Bernanke countered that argument, saying the Fed’s policies are aimed at strengthening the U.S. economy, which in turn should benefit the U.S. dollar.

The Fed chief underlined that the U.S. dollar’s status as a safe haven during times of financial market turmoil, such as Europe’s debt crisis earlier this year, stems from the underlying strength and stability the U.S. economy has shown over the years. The fact that when global investors get nervous, they prefer the U.S. dollar to any other currency is a good thing which the U.S. wants to maintain, Bernanke signaled.

“Fully aware of the important role that the dollar plays in the international monetary and financial system, the (Fed) believes that the best way to continue to deliver the strong economic fundamentals that underpin the value of the dollar, as well as to support the global recovery, is through policies that lead to a resumption of robust growth in a context of price stability in the United States.”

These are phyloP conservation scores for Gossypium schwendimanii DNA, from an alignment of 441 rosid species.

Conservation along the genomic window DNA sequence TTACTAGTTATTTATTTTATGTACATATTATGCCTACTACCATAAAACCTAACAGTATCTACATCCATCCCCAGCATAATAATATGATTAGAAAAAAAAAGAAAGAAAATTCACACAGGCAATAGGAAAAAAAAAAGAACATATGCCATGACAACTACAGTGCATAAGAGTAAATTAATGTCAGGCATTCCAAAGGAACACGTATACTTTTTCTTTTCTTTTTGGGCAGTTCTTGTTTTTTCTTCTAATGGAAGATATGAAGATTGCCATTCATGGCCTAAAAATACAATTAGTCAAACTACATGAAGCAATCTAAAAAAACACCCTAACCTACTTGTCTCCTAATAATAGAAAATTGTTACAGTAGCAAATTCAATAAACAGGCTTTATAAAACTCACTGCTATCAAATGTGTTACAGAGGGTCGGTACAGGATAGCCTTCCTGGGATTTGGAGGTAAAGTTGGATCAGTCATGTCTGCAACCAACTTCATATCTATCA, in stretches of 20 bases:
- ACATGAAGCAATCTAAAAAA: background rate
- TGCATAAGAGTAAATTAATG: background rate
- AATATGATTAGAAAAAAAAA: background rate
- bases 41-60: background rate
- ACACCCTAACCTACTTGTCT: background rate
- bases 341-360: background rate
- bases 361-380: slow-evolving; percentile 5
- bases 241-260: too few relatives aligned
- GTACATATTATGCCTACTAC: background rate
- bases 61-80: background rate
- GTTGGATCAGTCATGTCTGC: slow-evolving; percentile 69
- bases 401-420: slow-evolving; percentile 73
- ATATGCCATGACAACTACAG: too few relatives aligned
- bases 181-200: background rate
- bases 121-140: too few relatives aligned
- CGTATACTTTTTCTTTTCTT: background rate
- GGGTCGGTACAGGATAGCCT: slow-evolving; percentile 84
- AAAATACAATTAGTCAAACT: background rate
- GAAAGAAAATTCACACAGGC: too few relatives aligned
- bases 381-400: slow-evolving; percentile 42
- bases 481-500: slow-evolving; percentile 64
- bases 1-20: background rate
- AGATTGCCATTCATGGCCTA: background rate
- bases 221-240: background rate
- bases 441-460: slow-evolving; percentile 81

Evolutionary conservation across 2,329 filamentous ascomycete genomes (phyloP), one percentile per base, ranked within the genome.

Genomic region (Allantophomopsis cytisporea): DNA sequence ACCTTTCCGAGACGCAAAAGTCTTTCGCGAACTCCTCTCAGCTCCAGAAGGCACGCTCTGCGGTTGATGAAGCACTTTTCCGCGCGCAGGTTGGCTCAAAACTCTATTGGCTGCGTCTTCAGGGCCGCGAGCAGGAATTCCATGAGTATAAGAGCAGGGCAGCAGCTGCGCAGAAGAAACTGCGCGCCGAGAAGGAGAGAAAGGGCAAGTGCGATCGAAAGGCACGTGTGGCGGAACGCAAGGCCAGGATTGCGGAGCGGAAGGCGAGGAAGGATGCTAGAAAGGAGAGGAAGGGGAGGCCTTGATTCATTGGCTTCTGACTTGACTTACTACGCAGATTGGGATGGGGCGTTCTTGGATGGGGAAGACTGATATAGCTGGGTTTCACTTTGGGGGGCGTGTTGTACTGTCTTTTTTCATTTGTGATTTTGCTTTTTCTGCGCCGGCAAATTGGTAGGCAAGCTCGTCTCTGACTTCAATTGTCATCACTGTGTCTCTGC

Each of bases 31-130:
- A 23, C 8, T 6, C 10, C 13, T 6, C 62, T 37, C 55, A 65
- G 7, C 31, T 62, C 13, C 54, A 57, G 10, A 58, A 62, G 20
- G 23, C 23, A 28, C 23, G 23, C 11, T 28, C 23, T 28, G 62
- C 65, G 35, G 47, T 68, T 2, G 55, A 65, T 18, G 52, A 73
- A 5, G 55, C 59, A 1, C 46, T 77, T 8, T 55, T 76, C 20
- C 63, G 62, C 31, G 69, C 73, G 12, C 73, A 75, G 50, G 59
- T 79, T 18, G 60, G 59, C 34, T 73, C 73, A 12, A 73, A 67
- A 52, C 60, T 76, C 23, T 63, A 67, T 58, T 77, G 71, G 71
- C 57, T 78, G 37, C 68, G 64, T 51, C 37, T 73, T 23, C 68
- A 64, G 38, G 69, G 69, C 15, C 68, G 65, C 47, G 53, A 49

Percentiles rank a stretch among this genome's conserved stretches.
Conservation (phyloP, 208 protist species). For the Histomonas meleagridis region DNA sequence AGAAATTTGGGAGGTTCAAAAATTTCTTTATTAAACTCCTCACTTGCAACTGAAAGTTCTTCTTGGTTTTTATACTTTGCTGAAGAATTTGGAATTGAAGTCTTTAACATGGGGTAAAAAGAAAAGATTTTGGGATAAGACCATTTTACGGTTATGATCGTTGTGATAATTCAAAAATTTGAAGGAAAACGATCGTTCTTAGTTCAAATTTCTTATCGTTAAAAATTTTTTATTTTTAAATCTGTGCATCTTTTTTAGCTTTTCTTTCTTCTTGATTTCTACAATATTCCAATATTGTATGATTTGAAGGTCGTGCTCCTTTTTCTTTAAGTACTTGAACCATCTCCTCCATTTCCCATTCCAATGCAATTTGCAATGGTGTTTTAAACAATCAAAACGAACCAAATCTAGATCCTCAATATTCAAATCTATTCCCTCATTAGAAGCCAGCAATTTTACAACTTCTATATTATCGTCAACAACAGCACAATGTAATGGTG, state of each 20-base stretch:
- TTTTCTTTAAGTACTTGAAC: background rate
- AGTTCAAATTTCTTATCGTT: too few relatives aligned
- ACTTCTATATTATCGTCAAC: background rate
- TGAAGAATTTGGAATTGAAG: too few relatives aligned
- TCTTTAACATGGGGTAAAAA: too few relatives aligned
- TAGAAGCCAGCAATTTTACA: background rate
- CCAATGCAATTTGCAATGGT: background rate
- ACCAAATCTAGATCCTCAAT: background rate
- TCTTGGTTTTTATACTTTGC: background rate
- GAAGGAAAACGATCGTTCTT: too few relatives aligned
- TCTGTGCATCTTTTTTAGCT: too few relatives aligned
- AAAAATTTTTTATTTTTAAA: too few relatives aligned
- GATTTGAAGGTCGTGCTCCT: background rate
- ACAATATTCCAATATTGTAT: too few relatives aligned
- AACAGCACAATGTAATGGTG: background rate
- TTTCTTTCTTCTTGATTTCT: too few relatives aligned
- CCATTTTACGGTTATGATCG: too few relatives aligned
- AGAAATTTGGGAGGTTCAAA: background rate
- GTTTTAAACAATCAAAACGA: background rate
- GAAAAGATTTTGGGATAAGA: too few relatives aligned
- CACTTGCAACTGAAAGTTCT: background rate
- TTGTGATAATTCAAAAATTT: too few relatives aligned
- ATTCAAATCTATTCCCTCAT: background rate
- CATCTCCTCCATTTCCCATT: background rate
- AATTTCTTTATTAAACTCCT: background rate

Bernanke effectively acknowledged the U.S. currency does need to weaken against currencies in emerging markets because their economies are growing so much faster than economies in the developed world.

“The exchange rate adjustment is incomplete, in part, because the authorities in some emerging market economies have intervened in foreign exchange markets to prevent or slow the appreciation of their currencies,” the former Princeton professor said.

Though scholarly in tone, the Fed chairman’s message was unusually blunt in laying blame for inflationary pressures in emerging markets and tensions over currencies on countries like China.

“Why have officials in many emerging markets leaned against appreciation of their currencies toward levels more consistent with market fundamentals?” he asked. Mainly because they believe that will spur exports and boost growth, he said, but that strategy is threatening global growth.